2012 Capitol Update 3 – Budget, School Choice, Tax Bills
This week the House unanimously passed House Bill 741, the Amended Fiscal Year 2012 state budget. This was the first time in recent history that all members supported the supplemental budget.
The amended budget takes into account the very slight economic growth, in conjunction with a one percent withdrawal from the state’s Revenue Shortfall Reserve, and constitutes a 1.39 percent increase in state revenue, bringing the total AFY 2012 state budget to $18.5 billion. Despite this positive sign of economic recovery, per capita spending in Georgia continues to be held at decade-old levels.
I am pleased to report that the biggest adjustments to our current state budget were made in K-12 education funding. The AFY 2012 state budget also secures healthcare programs for children and the indigent. Other noteworthy investments in the AFY 2012 budget include restoring GBI agent positions and funding a fraud detection computer program for the Department of Revenue.
State agencies are still working to do more with less. In fact, the AFY 2012 budget cuts funding for state agencies by about $110 million, making it even more important that we ensure funds are not tied up by unnecessary restrictions. In an effort to simplify the bureaucratic red tape of agency funding and ease infrastructure development, this week we also passed House Bill 806.
HB 806 frees up prior year motor fuel funds so that they can be used on public roads and bridges. Prior year motor fuel dollars are motor fuel revenues that were previously appropriated and spent in prior fiscal years, but were reimbursed to the Georgia Department of Transportation (GDOT) by the federal government or released by projects completed under budget.
A bi-partisan vote of 15-6 on passage of HR 1162 sets the stage for a Constitutional Amendment permitting the citizens of Georgia to determine the state’s role in K-12 public education. In my estimation, this is a logical and reasonable response to the 4-3 decision by the Georgia Supreme Court last year that invalidated the General Assembly’s ability to authorize charter schools as has been the practice for over a decade.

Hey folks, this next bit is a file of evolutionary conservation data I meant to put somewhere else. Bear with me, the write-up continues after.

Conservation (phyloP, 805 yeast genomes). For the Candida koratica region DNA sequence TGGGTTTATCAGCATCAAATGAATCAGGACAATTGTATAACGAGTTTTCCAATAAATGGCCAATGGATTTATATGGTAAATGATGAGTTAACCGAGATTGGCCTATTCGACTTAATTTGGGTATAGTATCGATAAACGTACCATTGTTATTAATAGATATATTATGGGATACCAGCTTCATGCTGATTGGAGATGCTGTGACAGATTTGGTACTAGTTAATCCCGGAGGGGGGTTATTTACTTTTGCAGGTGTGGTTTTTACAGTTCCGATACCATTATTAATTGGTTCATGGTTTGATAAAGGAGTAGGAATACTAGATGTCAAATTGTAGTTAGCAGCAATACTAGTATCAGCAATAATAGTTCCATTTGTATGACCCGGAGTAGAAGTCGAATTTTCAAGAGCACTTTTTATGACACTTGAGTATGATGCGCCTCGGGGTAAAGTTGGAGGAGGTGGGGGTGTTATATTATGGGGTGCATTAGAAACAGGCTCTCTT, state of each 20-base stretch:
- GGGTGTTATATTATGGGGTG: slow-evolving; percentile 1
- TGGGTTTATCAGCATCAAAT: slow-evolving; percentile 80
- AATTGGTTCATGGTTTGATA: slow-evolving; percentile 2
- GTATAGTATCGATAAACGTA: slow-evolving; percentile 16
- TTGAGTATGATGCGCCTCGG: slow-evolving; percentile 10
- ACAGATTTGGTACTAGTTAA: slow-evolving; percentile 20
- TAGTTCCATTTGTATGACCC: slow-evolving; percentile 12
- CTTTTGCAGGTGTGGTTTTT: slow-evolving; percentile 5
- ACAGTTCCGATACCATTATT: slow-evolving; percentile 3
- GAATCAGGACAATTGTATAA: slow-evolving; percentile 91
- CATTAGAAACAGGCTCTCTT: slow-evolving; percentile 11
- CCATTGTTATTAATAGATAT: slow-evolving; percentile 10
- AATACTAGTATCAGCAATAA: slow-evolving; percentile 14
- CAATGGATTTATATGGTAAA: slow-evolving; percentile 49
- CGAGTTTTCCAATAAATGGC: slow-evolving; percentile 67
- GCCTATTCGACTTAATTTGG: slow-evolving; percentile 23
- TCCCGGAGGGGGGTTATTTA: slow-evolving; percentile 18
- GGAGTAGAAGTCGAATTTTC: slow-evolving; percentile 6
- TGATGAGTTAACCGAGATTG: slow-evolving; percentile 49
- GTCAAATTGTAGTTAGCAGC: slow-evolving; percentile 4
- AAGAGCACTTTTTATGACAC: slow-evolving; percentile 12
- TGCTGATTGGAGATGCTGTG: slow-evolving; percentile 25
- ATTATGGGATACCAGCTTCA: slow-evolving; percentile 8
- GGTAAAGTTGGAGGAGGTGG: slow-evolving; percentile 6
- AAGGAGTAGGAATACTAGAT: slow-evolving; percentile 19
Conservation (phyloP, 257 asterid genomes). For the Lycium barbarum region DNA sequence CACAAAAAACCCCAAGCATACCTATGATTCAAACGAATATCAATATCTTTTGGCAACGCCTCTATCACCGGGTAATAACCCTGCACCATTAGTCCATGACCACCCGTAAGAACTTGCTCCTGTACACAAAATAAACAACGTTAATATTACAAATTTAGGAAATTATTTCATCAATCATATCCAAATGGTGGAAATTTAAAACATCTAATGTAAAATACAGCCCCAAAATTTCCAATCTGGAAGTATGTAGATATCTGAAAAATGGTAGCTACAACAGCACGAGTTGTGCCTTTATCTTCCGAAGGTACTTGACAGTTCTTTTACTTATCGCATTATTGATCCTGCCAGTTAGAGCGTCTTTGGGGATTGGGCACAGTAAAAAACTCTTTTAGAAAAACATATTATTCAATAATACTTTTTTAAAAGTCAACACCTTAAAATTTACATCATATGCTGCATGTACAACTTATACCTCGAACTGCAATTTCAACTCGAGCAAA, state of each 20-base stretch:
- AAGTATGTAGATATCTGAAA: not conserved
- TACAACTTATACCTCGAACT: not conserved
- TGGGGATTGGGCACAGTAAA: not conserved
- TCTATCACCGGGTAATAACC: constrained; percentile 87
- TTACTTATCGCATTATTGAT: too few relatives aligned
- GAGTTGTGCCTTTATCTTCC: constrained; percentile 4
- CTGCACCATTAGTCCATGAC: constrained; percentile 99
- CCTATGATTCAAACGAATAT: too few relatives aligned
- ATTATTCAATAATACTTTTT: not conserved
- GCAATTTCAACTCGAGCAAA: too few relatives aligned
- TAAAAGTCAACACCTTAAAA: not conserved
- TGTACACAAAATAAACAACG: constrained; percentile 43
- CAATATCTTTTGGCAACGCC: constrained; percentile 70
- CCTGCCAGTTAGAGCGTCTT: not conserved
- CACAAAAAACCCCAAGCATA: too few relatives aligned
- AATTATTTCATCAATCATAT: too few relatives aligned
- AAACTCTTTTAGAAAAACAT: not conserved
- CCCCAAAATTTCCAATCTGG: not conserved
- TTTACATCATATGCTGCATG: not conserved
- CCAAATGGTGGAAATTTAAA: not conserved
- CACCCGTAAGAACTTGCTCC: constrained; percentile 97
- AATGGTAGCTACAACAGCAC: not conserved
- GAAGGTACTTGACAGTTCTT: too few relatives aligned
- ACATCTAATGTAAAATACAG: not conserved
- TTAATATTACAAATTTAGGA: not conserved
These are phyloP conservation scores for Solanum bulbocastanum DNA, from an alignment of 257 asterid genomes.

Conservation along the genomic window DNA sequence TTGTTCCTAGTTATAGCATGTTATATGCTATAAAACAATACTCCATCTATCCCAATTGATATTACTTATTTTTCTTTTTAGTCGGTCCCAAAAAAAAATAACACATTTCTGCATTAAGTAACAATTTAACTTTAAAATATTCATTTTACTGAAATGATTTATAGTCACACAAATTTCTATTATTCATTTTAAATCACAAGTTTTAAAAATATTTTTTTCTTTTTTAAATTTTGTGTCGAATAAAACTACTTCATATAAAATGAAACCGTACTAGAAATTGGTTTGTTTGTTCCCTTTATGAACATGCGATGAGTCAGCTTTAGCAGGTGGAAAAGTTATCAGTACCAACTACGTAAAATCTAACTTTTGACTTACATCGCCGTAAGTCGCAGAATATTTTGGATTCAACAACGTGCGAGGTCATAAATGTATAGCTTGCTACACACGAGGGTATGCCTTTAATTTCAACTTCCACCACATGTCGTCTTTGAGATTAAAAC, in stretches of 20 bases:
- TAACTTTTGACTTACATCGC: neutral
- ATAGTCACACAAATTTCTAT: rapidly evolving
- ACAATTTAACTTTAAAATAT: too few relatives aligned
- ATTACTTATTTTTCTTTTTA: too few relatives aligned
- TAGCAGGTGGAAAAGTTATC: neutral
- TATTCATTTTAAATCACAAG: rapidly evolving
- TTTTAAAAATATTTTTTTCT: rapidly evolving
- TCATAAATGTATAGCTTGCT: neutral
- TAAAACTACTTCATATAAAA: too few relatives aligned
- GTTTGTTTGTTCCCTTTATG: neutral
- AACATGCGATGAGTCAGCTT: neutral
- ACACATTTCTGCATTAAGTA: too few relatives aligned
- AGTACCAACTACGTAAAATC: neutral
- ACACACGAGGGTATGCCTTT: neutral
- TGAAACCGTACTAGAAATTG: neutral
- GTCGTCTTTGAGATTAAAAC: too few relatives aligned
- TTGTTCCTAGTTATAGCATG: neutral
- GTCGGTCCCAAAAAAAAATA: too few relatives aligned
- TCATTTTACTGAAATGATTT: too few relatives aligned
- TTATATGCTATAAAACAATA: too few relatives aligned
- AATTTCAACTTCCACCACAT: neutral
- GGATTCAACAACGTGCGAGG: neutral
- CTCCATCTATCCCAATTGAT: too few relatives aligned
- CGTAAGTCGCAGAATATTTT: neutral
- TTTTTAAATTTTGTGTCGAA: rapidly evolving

Traditional public education provides for the needs of approximately 92% of students and that should remain the case. However, I also believe choice should be an alternative for those that will benefit from charter and other specialized public education.
Commissioner Steele improves transparency in Gwinnett with a new tax bill
A very special thank you to Gwinnett County Tax Commissioner Richard Steele. Commissioner Steele, a strong supporter of transparency in government, has voluntarily modified the 2012 Property Tax Bills to better identify non-tax fees and assessments. In the sample provided, non-tax fees and assessments total nearly 15% of the total bill.
View a sample 2012 Property Tax Bill here.
Join in support of Richard Steele for Tax Commissioner on Facebook here.
An update on the progress of HB 291 to prohibit the billing of non-tax fees on your property tax bills is available here and includes a Summary, the Bill (one page in plain English), and a list of Co-Signers.
HB 291 Update